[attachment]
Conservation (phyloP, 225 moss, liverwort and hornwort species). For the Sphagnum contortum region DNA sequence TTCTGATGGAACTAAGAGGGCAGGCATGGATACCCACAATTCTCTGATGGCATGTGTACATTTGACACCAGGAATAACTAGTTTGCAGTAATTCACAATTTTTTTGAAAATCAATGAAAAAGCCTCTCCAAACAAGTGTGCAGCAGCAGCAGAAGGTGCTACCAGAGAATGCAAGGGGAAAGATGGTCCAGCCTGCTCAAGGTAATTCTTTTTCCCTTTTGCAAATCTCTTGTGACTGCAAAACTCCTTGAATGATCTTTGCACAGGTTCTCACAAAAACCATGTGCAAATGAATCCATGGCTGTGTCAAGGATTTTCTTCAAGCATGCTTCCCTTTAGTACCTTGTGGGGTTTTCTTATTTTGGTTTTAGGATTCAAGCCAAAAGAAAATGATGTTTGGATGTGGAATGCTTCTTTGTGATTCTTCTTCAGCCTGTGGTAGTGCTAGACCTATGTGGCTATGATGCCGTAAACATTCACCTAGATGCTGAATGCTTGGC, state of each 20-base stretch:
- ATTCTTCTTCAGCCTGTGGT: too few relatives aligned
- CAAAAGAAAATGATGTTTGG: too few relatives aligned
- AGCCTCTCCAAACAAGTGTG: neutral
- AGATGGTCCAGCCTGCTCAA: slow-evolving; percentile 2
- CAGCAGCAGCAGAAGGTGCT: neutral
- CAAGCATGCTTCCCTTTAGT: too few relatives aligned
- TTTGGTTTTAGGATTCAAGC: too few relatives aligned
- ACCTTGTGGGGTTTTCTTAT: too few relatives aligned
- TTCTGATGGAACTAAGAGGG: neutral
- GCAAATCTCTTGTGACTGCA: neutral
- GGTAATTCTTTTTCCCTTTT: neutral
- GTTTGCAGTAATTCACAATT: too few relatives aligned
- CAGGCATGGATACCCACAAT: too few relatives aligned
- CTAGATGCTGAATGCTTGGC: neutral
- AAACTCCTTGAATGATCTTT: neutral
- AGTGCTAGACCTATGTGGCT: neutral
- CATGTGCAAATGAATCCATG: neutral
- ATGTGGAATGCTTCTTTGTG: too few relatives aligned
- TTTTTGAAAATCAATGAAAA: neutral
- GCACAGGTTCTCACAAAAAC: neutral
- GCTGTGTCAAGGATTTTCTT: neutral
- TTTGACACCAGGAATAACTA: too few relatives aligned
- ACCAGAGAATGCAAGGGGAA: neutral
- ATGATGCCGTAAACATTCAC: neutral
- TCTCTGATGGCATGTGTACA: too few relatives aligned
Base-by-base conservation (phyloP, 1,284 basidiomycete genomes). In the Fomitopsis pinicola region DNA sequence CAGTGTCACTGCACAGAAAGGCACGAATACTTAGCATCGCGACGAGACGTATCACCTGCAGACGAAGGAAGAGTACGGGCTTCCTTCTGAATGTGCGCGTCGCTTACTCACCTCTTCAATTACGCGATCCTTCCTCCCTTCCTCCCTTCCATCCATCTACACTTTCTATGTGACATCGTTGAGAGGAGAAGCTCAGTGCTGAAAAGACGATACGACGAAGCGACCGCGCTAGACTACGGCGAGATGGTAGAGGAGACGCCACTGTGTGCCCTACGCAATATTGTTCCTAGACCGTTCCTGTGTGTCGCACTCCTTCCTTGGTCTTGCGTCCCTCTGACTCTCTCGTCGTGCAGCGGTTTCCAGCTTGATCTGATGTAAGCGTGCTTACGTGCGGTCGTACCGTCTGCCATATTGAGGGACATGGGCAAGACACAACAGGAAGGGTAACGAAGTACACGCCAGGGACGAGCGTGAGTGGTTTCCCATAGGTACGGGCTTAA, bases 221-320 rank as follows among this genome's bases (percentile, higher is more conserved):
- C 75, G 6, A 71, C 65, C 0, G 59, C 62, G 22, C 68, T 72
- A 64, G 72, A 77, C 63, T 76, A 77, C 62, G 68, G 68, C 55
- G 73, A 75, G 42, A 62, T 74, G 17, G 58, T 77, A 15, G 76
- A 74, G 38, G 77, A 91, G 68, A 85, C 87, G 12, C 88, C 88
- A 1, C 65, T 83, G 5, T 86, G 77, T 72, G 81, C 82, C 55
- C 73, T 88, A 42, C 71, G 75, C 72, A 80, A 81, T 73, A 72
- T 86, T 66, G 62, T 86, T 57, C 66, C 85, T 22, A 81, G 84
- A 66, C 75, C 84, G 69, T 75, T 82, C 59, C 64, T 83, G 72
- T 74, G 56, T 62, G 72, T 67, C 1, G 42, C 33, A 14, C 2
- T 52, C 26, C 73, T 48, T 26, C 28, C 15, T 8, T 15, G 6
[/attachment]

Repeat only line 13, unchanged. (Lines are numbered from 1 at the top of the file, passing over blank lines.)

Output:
- GTTTGCAGTAATTCACAATT: too few relatives aligned